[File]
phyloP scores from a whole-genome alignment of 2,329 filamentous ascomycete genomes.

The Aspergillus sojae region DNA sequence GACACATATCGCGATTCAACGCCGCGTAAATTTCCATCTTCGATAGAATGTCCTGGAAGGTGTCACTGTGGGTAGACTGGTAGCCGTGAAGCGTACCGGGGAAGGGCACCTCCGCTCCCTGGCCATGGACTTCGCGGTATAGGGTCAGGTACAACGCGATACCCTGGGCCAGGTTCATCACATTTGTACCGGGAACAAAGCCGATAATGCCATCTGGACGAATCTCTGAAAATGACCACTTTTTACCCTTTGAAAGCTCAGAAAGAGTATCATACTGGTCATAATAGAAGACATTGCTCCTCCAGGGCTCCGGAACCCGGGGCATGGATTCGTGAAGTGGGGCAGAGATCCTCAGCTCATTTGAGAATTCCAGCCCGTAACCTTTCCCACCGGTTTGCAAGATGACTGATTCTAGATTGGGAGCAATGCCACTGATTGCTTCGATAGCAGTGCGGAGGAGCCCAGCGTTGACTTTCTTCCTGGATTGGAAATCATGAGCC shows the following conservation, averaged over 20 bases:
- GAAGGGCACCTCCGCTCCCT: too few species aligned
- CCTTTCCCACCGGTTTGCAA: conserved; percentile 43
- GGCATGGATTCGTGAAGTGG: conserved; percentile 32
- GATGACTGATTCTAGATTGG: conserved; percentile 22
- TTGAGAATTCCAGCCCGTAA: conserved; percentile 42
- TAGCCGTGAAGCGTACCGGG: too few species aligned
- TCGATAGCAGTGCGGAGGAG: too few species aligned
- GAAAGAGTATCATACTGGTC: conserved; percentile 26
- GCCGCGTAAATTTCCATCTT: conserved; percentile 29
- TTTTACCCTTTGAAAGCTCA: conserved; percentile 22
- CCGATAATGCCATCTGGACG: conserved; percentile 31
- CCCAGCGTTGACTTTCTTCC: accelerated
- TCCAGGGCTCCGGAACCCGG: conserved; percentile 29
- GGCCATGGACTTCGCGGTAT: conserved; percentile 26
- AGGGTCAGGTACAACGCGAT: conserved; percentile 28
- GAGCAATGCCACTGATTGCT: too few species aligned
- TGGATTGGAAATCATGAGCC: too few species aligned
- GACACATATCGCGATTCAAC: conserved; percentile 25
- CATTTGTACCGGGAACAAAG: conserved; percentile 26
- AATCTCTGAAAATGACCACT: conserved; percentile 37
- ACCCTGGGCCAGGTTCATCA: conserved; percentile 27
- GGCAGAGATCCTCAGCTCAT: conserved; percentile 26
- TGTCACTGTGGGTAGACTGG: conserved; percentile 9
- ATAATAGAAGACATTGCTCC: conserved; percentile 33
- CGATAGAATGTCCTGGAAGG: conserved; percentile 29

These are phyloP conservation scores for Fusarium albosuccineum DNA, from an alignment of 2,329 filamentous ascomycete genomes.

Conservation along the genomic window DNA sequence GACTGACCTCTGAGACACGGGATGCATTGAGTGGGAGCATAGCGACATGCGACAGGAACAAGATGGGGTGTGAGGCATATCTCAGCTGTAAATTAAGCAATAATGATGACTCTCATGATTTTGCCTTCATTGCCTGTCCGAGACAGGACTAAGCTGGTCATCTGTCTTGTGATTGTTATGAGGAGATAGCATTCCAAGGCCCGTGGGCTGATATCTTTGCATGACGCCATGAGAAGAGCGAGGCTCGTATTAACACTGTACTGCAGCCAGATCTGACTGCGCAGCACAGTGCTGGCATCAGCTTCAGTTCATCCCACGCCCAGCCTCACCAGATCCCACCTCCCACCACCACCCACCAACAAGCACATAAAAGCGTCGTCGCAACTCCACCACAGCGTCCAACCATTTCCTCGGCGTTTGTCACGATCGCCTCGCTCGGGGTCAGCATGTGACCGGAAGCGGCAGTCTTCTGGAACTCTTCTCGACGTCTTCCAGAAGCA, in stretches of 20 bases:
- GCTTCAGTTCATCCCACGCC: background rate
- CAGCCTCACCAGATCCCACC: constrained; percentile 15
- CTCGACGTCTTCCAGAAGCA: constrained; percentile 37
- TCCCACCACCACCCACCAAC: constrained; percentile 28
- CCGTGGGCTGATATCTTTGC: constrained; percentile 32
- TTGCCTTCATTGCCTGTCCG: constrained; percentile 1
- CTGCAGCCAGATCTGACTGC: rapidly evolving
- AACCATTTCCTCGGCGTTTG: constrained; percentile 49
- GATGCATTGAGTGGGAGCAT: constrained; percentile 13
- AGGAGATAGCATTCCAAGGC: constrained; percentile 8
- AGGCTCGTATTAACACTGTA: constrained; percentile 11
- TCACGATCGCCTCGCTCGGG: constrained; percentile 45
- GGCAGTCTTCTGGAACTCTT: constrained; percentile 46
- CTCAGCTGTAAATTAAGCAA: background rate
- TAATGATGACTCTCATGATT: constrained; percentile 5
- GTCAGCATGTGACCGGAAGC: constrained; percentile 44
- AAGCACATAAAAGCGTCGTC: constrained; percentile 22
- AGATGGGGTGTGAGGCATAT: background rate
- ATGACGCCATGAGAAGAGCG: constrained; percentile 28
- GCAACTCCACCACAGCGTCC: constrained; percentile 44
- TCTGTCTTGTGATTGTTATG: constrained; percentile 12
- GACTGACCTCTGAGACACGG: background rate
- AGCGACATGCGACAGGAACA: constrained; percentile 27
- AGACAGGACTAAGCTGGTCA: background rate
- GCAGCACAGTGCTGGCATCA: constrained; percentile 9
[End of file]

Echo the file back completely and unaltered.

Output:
phyloP scores from a whole-genome alignment of 2,329 filamentous ascomycete genomes.

The Aspergillus sojae region DNA sequence GACACATATCGCGATTCAACGCCGCGTAAATTTCCATCTTCGATAGAATGTCCTGGAAGGTGTCACTGTGGGTAGACTGGTAGCCGTGAAGCGTACCGGGGAAGGGCACCTCCGCTCCCTGGCCATGGACTTCGCGGTATAGGGTCAGGTACAACGCGATACCCTGGGCCAGGTTCATCACATTTGTACCGGGAACAAAGCCGATAATGCCATCTGGACGAATCTCTGAAAATGACCACTTTTTACCCTTTGAAAGCTCAGAAAGAGTATCATACTGGTCATAATAGAAGACATTGCTCCTCCAGGGCTCCGGAACCCGGGGCATGGATTCGTGAAGTGGGGCAGAGATCCTCAGCTCATTTGAGAATTCCAGCCCGTAACCTTTCCCACCGGTTTGCAAGATGACTGATTCTAGATTGGGAGCAATGCCACTGATTGCTTCGATAGCAGTGCGGAGGAGCCCAGCGTTGACTTTCTTCCTGGATTGGAAATCATGAGCC shows the following conservation, averaged over 20 bases:
- GAAGGGCACCTCCGCTCCCT: too few species aligned
- CCTTTCCCACCGGTTTGCAA: conserved; percentile 43
- GGCATGGATTCGTGAAGTGG: conserved; percentile 32
- GATGACTGATTCTAGATTGG: conserved; percentile 22
- TTGAGAATTCCAGCCCGTAA: conserved; percentile 42
- TAGCCGTGAAGCGTACCGGG: too few species aligned
- TCGATAGCAGTGCGGAGGAG: too few species aligned
- GAAAGAGTATCATACTGGTC: conserved; percentile 26
- GCCGCGTAAATTTCCATCTT: conserved; percentile 29
- TTTTACCCTTTGAAAGCTCA: conserved; percentile 22
- CCGATAATGCCATCTGGACG: conserved; percentile 31
- CCCAGCGTTGACTTTCTTCC: accelerated
- TCCAGGGCTCCGGAACCCGG: conserved; percentile 29
- GGCCATGGACTTCGCGGTAT: conserved; percentile 26
- AGGGTCAGGTACAACGCGAT: conserved; percentile 28
- GAGCAATGCCACTGATTGCT: too few species aligned
- TGGATTGGAAATCATGAGCC: too few species aligned
- GACACATATCGCGATTCAAC: conserved; percentile 25
- CATTTGTACCGGGAACAAAG: conserved; percentile 26
- AATCTCTGAAAATGACCACT: conserved; percentile 37
- ACCCTGGGCCAGGTTCATCA: conserved; percentile 27
- GGCAGAGATCCTCAGCTCAT: conserved; percentile 26
- TGTCACTGTGGGTAGACTGG: conserved; percentile 9
- ATAATAGAAGACATTGCTCC: conserved; percentile 33
- CGATAGAATGTCCTGGAAGG: conserved; percentile 29

These are phyloP conservation scores for Fusarium albosuccineum DNA, from an alignment of 2,329 filamentous ascomycete genomes.

Conservation along the genomic window DNA sequence GACTGACCTCTGAGACACGGGATGCATTGAGTGGGAGCATAGCGACATGCGACAGGAACAAGATGGGGTGTGAGGCATATCTCAGCTGTAAATTAAGCAATAATGATGACTCTCATGATTTTGCCTTCATTGCCTGTCCGAGACAGGACTAAGCTGGTCATCTGTCTTGTGATTGTTATGAGGAGATAGCATTCCAAGGCCCGTGGGCTGATATCTTTGCATGACGCCATGAGAAGAGCGAGGCTCGTATTAACACTGTACTGCAGCCAGATCTGACTGCGCAGCACAGTGCTGGCATCAGCTTCAGTTCATCCCACGCCCAGCCTCACCAGATCCCACCTCCCACCACCACCCACCAACAAGCACATAAAAGCGTCGTCGCAACTCCACCACAGCGTCCAACCATTTCCTCGGCGTTTGTCACGATCGCCTCGCTCGGGGTCAGCATGTGACCGGAAGCGGCAGTCTTCTGGAACTCTTCTCGACGTCTTCCAGAAGCA, in stretches of 20 bases:
- GCTTCAGTTCATCCCACGCC: background rate
- CAGCCTCACCAGATCCCACC: constrained; percentile 15
- CTCGACGTCTTCCAGAAGCA: constrained; percentile 37
- TCCCACCACCACCCACCAAC: constrained; percentile 28
- CCGTGGGCTGATATCTTTGC: constrained; percentile 32
- TTGCCTTCATTGCCTGTCCG: constrained; percentile 1
- CTGCAGCCAGATCTGACTGC: rapidly evolving
- AACCATTTCCTCGGCGTTTG: constrained; percentile 49
- GATGCATTGAGTGGGAGCAT: constrained; percentile 13
- AGGAGATAGCATTCCAAGGC: constrained; percentile 8
- AGGCTCGTATTAACACTGTA: constrained; percentile 11
- TCACGATCGCCTCGCTCGGG: constrained; percentile 45
- GGCAGTCTTCTGGAACTCTT: constrained; percentile 46
- CTCAGCTGTAAATTAAGCAA: background rate
- TAATGATGACTCTCATGATT: constrained; percentile 5
- GTCAGCATGTGACCGGAAGC: constrained; percentile 44
- AAGCACATAAAAGCGTCGTC: constrained; percentile 22
- AGATGGGGTGTGAGGCATAT: background rate
- ATGACGCCATGAGAAGAGCG: constrained; percentile 28
- GCAACTCCACCACAGCGTCC: constrained; percentile 44
- TCTGTCTTGTGATTGTTATG: constrained; percentile 12
- GACTGACCTCTGAGACACGG: background rate
- AGCGACATGCGACAGGAACA: constrained; percentile 27
- AGACAGGACTAAGCTGGTCA: background rate
- GCAGCACAGTGCTGGCATCA: constrained; percentile 9